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'Nothing's going to stop me'
The term "female weightlifter" doesn't exactly scream femininity.
But as Sarah Robles, one of the stars on Team USA's 2012 women's weightlifting team, strolled towards me in a Manhattan conference room, I saw a confident young woman, completely caked in makeup. Like a TV news anchor or an Oscar-winning actress before a press junket, Robles smiled, shook hands and made the rounds in a crowded room of media and public relations professionals.
"We were doing some TV interviews earlier," said the gregarious 23-year-old with a grin from ear to ear. "This is all pretty new to me, you know? New York City? TV interviews? Makeup artists? I'll be honest, it's pretty cool. I'm having a lot of fun with all of it."
She might have to get used to the bright lights and the attention. Robles, a dynamo personality whose positive energy could lift even the sourest of grapes, is considered a favorite to medal in London this summer. Her story is incredibly unique for Olympic athletes in the modern era.
Robles wasn't reared to someday wear the stars and stripes or compete in the Summer Games. This isn't one of those "She was destined to always do this," tales. Quite the opposite, actually. Hell, she didn't even lift a weight until she was in high school.
A track and field star at San Jacinto High School in California, Robles briefly attended the University of Alabama before transferring to Arizona State on an athletic scholarship. Prior to the 2008 track season, Robles looked into local gyms in the Tempe, Ariz., area where she could work out.
After a simple Google search, she wound up at Performance One Advanced Sports Training in Mesa. While doing squats, she caught the eye of Joe Micela, a man who just happened to be on one of the leading weightlifting coaches in the country. What Micela saw amazed him, and four days later, he had Robles signed up for a local weightlifting competition in the area.
"Joe saw something in me. I put a lot of faith in him, and he put a lot of time and effort and faith in me. None of this happens if he doesn't steer me towards it at that age. It was the turning point."
Under Micela's wing, Robles accelerated on a fast track unlike many athletes we've ever seen before. She did so well in the local Arizona competition that she qualified for the junior nationals. A few months later, she finished second in the World Juniors.
Lifting her first weights competitively in 2008, she's now the top-ranked women's weightlifter in the country just four years later.
"I had to make a big life decision in college," Robles says on a rainy day in Manhattan. "I liked Arizona State and I loved throwing for the track team, but if I really wanted to make competitive weightlifting a reality, I had to dive in 100 percent. So I did."
Robles left behind her friends, her scholarship and her life as an athlete at sunny Arizona State and made the life-altering decision to train and study at the US Olympic Education Center at Northern Michigan.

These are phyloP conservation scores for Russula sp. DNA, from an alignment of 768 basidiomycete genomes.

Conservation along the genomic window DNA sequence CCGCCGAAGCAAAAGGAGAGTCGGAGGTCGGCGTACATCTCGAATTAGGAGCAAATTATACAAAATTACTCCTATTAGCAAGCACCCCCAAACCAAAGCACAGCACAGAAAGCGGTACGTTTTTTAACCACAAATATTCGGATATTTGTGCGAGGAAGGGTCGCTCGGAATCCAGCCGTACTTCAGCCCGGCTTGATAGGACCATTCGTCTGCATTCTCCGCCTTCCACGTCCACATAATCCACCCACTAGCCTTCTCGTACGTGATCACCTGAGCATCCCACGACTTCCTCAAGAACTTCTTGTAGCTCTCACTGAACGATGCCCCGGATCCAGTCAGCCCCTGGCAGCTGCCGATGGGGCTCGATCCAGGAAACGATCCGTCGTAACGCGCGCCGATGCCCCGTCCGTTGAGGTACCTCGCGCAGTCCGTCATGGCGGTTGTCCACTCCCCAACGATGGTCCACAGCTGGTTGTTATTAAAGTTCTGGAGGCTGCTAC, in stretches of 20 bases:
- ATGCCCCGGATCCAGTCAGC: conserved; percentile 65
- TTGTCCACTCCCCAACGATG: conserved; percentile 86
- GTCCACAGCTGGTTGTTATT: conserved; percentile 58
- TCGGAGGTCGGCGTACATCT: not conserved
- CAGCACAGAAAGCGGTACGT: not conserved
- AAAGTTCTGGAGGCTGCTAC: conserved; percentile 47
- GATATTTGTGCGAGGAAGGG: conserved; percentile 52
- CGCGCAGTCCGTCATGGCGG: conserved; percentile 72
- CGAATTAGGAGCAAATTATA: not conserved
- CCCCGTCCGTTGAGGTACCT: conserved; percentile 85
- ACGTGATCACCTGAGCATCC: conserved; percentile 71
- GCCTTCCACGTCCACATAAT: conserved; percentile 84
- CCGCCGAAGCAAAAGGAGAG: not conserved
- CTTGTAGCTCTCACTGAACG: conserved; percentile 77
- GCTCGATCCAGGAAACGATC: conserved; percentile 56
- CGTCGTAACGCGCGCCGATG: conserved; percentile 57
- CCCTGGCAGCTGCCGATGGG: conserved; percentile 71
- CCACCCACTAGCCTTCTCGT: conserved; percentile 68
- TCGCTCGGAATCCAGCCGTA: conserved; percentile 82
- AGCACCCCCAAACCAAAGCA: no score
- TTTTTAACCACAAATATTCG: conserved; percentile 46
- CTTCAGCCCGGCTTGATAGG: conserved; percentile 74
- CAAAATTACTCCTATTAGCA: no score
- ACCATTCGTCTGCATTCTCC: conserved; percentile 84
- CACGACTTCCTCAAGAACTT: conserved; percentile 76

"Obviously, it was different than Arizona State, but I have no regrets."
In her first 18 months at Northern Michigan, she upped her Olympic lift numbers by 132 pounds. In the past two years, she's risen up the ranks even quicker. On March 8, less than four years after first competing, she qualified for the 2012 Olympic team.
"It's been an amazing run, but we're really just getting started," Robles notes. "I say 'we' because it's not just about me. It's a team effort. The coaches and all of the athletes; it's really a team effort. We're hoping to bring home the gold."
In addition to her relative lack of experience, Robles is unique because she competes with something known as Madelung's deformity, a forearm deformity resulting from a short and crooked ulna. As a result, she lifts with an immense amount of pain. The condition requires Robles to use warming creams and wear protective wrist wraps every time she competes.
"It's something I deal with," she says with a nod. "Hey, I'm going to the Olympics, and that's amazing. Pain or no pain; nothing's going to stop me from competing."
Robles beams with positivity.
Everything out of her mouth comes with a smile or sarcastic line. Like so many other 23-year-old women, she likes TV shows such as "Modern Family" and "American Idol" and enjoys texting friends. And though the stereotype surrounding women's weightlifters wouldn't suggest it, she likes being pampered.
"I got makeup done today. Hair. I love manicures and pedicures. I shouldn't get too used to this treatment, but I'm not complaining," she says with a giant smile.
She's also not complaining about having her best friend in her corner this summer. As part of Procter and Gamble's "Thank You, Mom" campaign, Robles' mother, Joy, will be traveling to London to watch her compete. Joy has never seen her daughter compete at this level. "We've been incredibly blessed by the P&G folks. They're contributing funds to help her and so many other mothers of Olympians travel. At first, we thought only a few of our family members would be able to make it. We couldn't afford everyone to attend. But now she'll be able to come, too. It's incredible."
Robles is incredible. A ray of light, she could be the story worth following in London this summer. Her goal is Olympic gold, but she hopes to do so much more.
"Five years ago, if you told me I was going to the Olympics — in weightlifting, no less — I would have told you that you were crazy. But here I am, representing my country in the Summer Games. I hope girls across the country see me competing, hear my story and give the sport a shot."
They couldn't ask for a better role model.
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